Also in Houston last week, the political group Latino Victory Project hosted a roundtable discussion together with the gun control group Giffords. It focused on gun safety policies and how to address hateful rhetoric against Latinos, who were targeted in El Paso and also made up the majority of victims in the Midland-Odessa shooting.

Harris County Judge Lina Hidalgo acknowledged there are other parts to the solution besides gun control, like better law enforcement or conflict solution training.

“So it’s all connected,” she said. “But the reality is that it’s while we have to look at all those things, it’s necessary for us to look at the gun safety proposals.” 

We reached out to a number of Republican leaders, including Gov. Abbott, Lt. Gov. Dan Patrick, House Speaker Dennis Bonnen, as well as all Republican members of the Senate Select Committee on Mass Violence Prevention and Community Safetyand members of the corresponding House committee.

None were available for interviews.

Sen. Jane Nelson, R-Flower Mound, who chairs the Senate committee, responded with a statement, saying, “We are all horrified by continued acts of violence, and I applaud leadership for appointing this committee to examine ways to prevent these senseless tragedies.”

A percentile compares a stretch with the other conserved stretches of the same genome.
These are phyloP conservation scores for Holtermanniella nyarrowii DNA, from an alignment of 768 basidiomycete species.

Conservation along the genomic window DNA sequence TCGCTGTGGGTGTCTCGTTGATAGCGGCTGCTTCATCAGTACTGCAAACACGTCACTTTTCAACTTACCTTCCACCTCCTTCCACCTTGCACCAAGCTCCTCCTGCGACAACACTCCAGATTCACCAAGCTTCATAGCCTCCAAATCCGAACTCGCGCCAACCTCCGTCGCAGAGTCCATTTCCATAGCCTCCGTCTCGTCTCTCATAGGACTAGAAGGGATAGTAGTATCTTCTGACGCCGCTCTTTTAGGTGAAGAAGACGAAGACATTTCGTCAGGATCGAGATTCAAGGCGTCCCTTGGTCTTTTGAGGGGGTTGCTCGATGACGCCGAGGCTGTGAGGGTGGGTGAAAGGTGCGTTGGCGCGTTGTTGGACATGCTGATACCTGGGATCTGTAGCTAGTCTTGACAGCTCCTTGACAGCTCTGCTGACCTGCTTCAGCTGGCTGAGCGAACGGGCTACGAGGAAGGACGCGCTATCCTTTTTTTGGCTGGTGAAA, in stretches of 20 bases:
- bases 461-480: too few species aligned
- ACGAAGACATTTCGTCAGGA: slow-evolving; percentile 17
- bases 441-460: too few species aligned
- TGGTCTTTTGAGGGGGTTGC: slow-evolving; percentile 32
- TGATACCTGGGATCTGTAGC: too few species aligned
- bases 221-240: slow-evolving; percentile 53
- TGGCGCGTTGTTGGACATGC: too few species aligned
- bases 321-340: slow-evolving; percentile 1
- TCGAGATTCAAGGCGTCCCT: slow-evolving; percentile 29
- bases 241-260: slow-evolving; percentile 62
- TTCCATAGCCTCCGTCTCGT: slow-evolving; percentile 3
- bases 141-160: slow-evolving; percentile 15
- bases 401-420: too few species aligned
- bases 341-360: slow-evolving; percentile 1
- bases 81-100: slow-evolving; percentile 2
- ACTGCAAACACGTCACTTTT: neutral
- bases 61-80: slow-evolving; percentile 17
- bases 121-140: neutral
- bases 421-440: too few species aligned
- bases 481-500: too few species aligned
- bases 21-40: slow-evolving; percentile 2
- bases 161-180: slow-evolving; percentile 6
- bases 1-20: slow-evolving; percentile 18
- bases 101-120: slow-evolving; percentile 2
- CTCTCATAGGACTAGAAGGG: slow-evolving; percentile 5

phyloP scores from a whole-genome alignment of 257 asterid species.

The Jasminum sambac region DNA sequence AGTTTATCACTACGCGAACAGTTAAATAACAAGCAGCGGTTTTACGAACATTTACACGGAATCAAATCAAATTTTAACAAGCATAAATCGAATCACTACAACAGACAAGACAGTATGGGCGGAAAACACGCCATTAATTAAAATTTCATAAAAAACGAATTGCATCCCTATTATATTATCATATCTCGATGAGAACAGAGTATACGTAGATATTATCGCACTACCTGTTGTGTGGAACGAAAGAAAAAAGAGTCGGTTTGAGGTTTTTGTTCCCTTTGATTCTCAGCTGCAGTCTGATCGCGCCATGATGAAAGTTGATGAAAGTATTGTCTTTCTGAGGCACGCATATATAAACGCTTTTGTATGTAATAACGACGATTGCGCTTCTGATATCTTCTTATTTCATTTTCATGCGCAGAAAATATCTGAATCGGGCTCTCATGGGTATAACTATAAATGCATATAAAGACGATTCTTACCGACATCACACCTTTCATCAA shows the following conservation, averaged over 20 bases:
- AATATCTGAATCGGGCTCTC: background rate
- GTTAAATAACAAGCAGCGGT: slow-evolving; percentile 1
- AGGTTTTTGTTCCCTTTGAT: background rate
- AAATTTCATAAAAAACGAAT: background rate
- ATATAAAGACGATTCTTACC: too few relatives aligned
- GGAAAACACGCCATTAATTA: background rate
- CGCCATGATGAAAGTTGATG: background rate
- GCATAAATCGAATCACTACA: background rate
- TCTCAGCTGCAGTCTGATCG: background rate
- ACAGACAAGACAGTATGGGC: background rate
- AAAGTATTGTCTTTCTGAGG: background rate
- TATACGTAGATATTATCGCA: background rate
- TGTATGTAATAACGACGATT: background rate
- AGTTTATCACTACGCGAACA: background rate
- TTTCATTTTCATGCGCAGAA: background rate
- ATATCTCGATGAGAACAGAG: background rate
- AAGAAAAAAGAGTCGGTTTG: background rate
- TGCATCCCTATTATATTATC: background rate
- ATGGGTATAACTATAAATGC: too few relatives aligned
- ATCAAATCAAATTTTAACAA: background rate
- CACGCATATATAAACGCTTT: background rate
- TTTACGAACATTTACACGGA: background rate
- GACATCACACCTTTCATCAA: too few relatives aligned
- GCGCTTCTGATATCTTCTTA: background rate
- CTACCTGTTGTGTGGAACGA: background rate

Sen. Donna Campbell, R- New Braunfels, released a statement saying, in part, “we must strive to protect young people from dangerous influences that are causing them to tolerate violence and de-value human life. We must improve access to mental healthcare and we must find ways to restrict access to firearms by individuals who would not pass federal background checks.”

She added this needs to be done without violating the “God-given right” to self-defense.

Brandon Rottinghaus, a political scientist at the University of Houston, said Democrats and Republicans are actually coming closer to acting on gun violence.

“I think there’s more common ground to be found now than there was before,” he told News 88.7.

Rottinghaus said the pressure is on Republicans to make concessions on gun policies, as Texans want changes.